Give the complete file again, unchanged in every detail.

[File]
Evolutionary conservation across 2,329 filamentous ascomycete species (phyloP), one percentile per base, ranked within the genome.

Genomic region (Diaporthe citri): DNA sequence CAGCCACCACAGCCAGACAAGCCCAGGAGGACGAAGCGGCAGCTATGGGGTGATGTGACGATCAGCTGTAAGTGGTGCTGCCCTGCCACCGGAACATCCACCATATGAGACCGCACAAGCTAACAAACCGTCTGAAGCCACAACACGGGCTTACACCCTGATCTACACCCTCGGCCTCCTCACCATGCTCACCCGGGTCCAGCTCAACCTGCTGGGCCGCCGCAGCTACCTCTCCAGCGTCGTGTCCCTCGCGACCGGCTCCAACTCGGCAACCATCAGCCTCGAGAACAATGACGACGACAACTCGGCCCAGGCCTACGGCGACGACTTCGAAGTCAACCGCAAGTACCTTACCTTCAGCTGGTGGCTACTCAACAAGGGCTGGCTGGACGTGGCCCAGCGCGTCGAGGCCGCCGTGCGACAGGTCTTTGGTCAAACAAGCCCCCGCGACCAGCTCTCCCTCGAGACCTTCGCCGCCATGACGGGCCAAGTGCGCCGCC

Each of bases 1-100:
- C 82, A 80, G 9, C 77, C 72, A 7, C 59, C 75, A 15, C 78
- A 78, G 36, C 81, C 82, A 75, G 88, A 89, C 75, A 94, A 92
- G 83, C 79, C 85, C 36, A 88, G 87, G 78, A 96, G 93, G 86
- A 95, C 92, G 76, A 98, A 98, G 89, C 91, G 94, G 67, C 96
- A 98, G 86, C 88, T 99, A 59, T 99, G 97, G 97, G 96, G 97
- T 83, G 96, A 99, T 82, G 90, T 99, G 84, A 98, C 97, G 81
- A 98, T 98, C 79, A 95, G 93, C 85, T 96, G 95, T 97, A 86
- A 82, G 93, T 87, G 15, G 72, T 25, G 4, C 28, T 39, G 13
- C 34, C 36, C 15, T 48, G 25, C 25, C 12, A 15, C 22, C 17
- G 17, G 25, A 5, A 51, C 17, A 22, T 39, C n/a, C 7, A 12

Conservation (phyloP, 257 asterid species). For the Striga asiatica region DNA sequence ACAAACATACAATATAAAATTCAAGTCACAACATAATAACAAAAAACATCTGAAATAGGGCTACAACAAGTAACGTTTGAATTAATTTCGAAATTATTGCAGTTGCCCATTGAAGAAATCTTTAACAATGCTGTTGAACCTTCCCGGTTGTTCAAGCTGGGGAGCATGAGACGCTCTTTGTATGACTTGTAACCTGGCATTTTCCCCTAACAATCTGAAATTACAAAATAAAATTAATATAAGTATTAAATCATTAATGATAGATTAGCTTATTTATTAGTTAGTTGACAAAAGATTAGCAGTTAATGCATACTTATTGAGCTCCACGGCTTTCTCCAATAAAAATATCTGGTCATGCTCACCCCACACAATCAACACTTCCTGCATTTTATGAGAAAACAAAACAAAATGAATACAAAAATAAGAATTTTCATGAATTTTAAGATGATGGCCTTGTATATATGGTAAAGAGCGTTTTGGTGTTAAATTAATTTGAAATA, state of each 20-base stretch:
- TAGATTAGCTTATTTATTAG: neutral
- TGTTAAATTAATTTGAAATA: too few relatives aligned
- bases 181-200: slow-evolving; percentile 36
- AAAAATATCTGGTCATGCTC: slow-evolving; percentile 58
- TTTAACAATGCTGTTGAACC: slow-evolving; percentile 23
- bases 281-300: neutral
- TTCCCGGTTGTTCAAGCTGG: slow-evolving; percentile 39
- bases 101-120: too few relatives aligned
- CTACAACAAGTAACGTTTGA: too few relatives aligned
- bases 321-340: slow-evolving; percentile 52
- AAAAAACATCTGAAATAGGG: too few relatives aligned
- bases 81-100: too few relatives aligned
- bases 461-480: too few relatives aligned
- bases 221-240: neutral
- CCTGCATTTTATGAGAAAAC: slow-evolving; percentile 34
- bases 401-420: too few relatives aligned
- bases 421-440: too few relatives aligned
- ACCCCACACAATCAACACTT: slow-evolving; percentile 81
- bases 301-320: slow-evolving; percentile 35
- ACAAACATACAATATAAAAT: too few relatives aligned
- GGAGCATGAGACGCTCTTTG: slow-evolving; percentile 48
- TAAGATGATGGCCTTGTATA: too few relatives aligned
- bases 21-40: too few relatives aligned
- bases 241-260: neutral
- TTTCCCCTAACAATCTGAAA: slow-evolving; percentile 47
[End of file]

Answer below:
Evolutionary conservation across 2,329 filamentous ascomycete species (phyloP), one percentile per base, ranked within the genome.

Genomic region (Diaporthe citri): DNA sequence CAGCCACCACAGCCAGACAAGCCCAGGAGGACGAAGCGGCAGCTATGGGGTGATGTGACGATCAGCTGTAAGTGGTGCTGCCCTGCCACCGGAACATCCACCATATGAGACCGCACAAGCTAACAAACCGTCTGAAGCCACAACACGGGCTTACACCCTGATCTACACCCTCGGCCTCCTCACCATGCTCACCCGGGTCCAGCTCAACCTGCTGGGCCGCCGCAGCTACCTCTCCAGCGTCGTGTCCCTCGCGACCGGCTCCAACTCGGCAACCATCAGCCTCGAGAACAATGACGACGACAACTCGGCCCAGGCCTACGGCGACGACTTCGAAGTCAACCGCAAGTACCTTACCTTCAGCTGGTGGCTACTCAACAAGGGCTGGCTGGACGTGGCCCAGCGCGTCGAGGCCGCCGTGCGACAGGTCTTTGGTCAAACAAGCCCCCGCGACCAGCTCTCCCTCGAGACCTTCGCCGCCATGACGGGCCAAGTGCGCCGCC

Each of bases 1-100:
- C 82, A 80, G 9, C 77, C 72, A 7, C 59, C 75, A 15, C 78
- A 78, G 36, C 81, C 82, A 75, G 88, A 89, C 75, A 94, A 92
- G 83, C 79, C 85, C 36, A 88, G 87, G 78, A 96, G 93, G 86
- A 95, C 92, G 76, A 98, A 98, G 89, C 91, G 94, G 67, C 96
- A 98, G 86, C 88, T 99, A 59, T 99, G 97, G 97, G 96, G 97
- T 83, G 96, A 99, T 82, G 90, T 99, G 84, A 98, C 97, G 81
- A 98, T 98, C 79, A 95, G 93, C 85, T 96, G 95, T 97, A 86
- A 82, G 93, T 87, G 15, G 72, T 25, G 4, C 28, T 39, G 13
- C 34, C 36, C 15, T 48, G 25, C 25, C 12, A 15, C 22, C 17
- G 17, G 25, A 5, A 51, C 17, A 22, T 39, C n/a, C 7, A 12

Conservation (phyloP, 257 asterid species). For the Striga asiatica region DNA sequence ACAAACATACAATATAAAATTCAAGTCACAACATAATAACAAAAAACATCTGAAATAGGGCTACAACAAGTAACGTTTGAATTAATTTCGAAATTATTGCAGTTGCCCATTGAAGAAATCTTTAACAATGCTGTTGAACCTTCCCGGTTGTTCAAGCTGGGGAGCATGAGACGCTCTTTGTATGACTTGTAACCTGGCATTTTCCCCTAACAATCTGAAATTACAAAATAAAATTAATATAAGTATTAAATCATTAATGATAGATTAGCTTATTTATTAGTTAGTTGACAAAAGATTAGCAGTTAATGCATACTTATTGAGCTCCACGGCTTTCTCCAATAAAAATATCTGGTCATGCTCACCCCACACAATCAACACTTCCTGCATTTTATGAGAAAACAAAACAAAATGAATACAAAAATAAGAATTTTCATGAATTTTAAGATGATGGCCTTGTATATATGGTAAAGAGCGTTTTGGTGTTAAATTAATTTGAAATA, state of each 20-base stretch:
- TAGATTAGCTTATTTATTAG: neutral
- TGTTAAATTAATTTGAAATA: too few relatives aligned
- bases 181-200: slow-evolving; percentile 36
- AAAAATATCTGGTCATGCTC: slow-evolving; percentile 58
- TTTAACAATGCTGTTGAACC: slow-evolving; percentile 23
- bases 281-300: neutral
- TTCCCGGTTGTTCAAGCTGG: slow-evolving; percentile 39
- bases 101-120: too few relatives aligned
- CTACAACAAGTAACGTTTGA: too few relatives aligned
- bases 321-340: slow-evolving; percentile 52
- AAAAAACATCTGAAATAGGG: too few relatives aligned
- bases 81-100: too few relatives aligned
- bases 461-480: too few relatives aligned
- bases 221-240: neutral
- CCTGCATTTTATGAGAAAAC: slow-evolving; percentile 34
- bases 401-420: too few relatives aligned
- bases 421-440: too few relatives aligned
- ACCCCACACAATCAACACTT: slow-evolving; percentile 81
- bases 301-320: slow-evolving; percentile 35
- ACAAACATACAATATAAAAT: too few relatives aligned
- GGAGCATGAGACGCTCTTTG: slow-evolving; percentile 48
- TAAGATGATGGCCTTGTATA: too few relatives aligned
- bases 21-40: too few relatives aligned
- bases 241-260: neutral
- TTTCCCCTAACAATCTGAAA: slow-evolving; percentile 47